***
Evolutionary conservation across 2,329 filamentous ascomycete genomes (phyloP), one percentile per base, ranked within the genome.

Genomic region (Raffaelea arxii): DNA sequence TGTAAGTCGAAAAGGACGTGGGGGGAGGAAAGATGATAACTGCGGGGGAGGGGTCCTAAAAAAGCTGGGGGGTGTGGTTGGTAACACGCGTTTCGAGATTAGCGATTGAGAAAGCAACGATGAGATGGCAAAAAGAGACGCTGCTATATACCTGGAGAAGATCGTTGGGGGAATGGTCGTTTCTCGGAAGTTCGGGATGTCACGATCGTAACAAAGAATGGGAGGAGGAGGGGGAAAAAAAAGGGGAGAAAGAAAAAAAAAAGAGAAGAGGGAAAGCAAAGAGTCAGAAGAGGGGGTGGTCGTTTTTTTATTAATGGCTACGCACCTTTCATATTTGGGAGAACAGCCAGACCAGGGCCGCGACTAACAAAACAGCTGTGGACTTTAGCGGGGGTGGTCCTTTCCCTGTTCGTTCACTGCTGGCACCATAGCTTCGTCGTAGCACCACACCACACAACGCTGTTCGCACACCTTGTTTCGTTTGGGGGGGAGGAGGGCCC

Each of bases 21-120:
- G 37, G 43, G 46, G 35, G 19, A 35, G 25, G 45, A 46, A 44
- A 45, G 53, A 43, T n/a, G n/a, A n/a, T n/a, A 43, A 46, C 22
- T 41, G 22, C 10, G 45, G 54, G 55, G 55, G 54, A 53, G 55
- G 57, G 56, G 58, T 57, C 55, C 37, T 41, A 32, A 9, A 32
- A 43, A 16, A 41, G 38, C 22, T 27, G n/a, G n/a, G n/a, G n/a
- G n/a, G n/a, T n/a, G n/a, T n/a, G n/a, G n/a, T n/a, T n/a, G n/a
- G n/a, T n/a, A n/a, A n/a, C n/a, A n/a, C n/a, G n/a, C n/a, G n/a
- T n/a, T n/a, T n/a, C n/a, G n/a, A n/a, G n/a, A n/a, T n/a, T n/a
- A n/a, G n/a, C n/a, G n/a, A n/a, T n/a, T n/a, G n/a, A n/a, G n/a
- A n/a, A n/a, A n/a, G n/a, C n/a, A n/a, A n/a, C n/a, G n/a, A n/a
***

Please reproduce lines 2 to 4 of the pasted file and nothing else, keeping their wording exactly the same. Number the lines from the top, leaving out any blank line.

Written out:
Genomic region (Raffaelea arxii): DNA sequence TGTAAGTCGAAAAGGACGTGGGGGGAGGAAAGATGATAACTGCGGGGGAGGGGTCCTAAAAAAGCTGGGGGGTGTGGTTGGTAACACGCGTTTCGAGATTAGCGATTGAGAAAGCAACGATGAGATGGCAAAAAGAGACGCTGCTATATACCTGGAGAAGATCGTTGGGGGAATGGTCGTTTCTCGGAAGTTCGGGATGTCACGATCGTAACAAAGAATGGGAGGAGGAGGGGGAAAAAAAAGGGGAGAAAGAAAAAAAAAAGAGAAGAGGGAAAGCAAAGAGTCAGAAGAGGGGGTGGTCGTTTTTTTATTAATGGCTACGCACCTTTCATATTTGGGAGAACAGCCAGACCAGGGCCGCGACTAACAAAACAGCTGTGGACTTTAGCGGGGGTGGTCCTTTCCCTGTTCGTTCACTGCTGGCACCATAGCTTCGTCGTAGCACCACACCACACAACGCTGTTCGCACACCTTGTTTCGTTTGGGGGGGAGGAGGGCCC

Each of bases 21-120:
- G 37, G 43, G 46, G 35, G 19, A 35, G 25, G 45, A 46, A 44